African Sengis, also known as Round-eared Elephant Shrews, grow to a maximum size of just four inches and weigh 1.5 ounces – about the same as seven US quarters.

Despite their small stature, Sengis have a genetic link to much larger animals, including Manatees, Aardvarks and Elephants.

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Tiny sengi twins born at Chester Zoo (3)Photo Credit: Chester Zoo



Dave White, team manager of small mammals at Chester Zoo, said, “They may be tiny but our new Sengi duo are hugely fascinating creatures, whose closest living relative is eight thousand times their size. They were once thought to be linked to the Shrew but their genetic makeup is actually closer to that of an Elephant - the giveaway is their amazing trunk-like snout.”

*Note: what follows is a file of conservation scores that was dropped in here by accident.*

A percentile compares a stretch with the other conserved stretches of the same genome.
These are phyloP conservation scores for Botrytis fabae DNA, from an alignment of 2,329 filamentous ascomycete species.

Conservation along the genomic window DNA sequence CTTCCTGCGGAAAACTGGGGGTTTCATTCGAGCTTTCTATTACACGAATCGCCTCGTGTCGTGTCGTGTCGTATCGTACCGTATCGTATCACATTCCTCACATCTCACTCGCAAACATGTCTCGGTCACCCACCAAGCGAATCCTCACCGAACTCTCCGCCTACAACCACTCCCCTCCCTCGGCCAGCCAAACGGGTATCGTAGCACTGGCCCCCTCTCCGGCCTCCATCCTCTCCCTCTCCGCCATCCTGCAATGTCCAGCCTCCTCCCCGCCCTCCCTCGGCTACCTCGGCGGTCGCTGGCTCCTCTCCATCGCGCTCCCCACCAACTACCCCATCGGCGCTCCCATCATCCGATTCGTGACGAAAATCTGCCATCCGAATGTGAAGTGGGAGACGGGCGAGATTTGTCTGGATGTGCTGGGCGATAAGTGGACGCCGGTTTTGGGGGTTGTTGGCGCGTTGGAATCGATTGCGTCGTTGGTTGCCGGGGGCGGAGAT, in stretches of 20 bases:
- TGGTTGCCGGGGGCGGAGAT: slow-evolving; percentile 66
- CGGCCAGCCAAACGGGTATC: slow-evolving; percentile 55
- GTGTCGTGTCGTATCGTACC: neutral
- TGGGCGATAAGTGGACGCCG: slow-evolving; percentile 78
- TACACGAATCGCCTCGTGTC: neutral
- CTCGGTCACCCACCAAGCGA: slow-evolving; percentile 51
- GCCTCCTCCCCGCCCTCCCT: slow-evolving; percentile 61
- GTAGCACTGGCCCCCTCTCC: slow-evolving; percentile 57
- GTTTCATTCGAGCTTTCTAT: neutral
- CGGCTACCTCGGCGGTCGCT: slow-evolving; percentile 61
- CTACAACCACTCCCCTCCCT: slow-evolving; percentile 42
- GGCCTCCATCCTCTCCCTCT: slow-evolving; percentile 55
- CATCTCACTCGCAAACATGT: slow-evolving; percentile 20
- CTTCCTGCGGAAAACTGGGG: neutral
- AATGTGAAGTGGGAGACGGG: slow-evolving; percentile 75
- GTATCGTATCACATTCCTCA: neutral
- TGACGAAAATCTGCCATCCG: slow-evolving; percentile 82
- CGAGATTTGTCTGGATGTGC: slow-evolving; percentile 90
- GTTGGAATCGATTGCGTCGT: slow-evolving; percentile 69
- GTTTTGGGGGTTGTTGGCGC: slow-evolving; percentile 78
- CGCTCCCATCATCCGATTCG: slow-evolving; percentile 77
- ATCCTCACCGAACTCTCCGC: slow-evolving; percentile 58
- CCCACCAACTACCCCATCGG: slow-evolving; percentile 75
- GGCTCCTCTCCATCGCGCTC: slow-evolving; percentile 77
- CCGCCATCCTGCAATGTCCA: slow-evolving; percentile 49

The prehensile snout is used to sniff out insects to eat. The bugs are collected with a quick flick of the tongue.

“Sengis are extremely energetic little critters and have a top speed of 18 mph. If scaled up, they would actually be twice as quick as the world’s fastest land mammal – the Cheetah. They’re incredibly charismatic and one of the very few mammals that pair up for life,” White said.

African Sengis are native to Botswana, Namibia and South Africa where they are found in a range of habitats including deserts, forests and savannahs.

There are nineteen different species of Sengi, and little is known about most of them.  A new species was discovered by conservationists working in Namibia as recently as 2014.

More photos below!

Continue reading "Meet Ping and Pong, Chester Zoo's Newborn Sengi Twins" »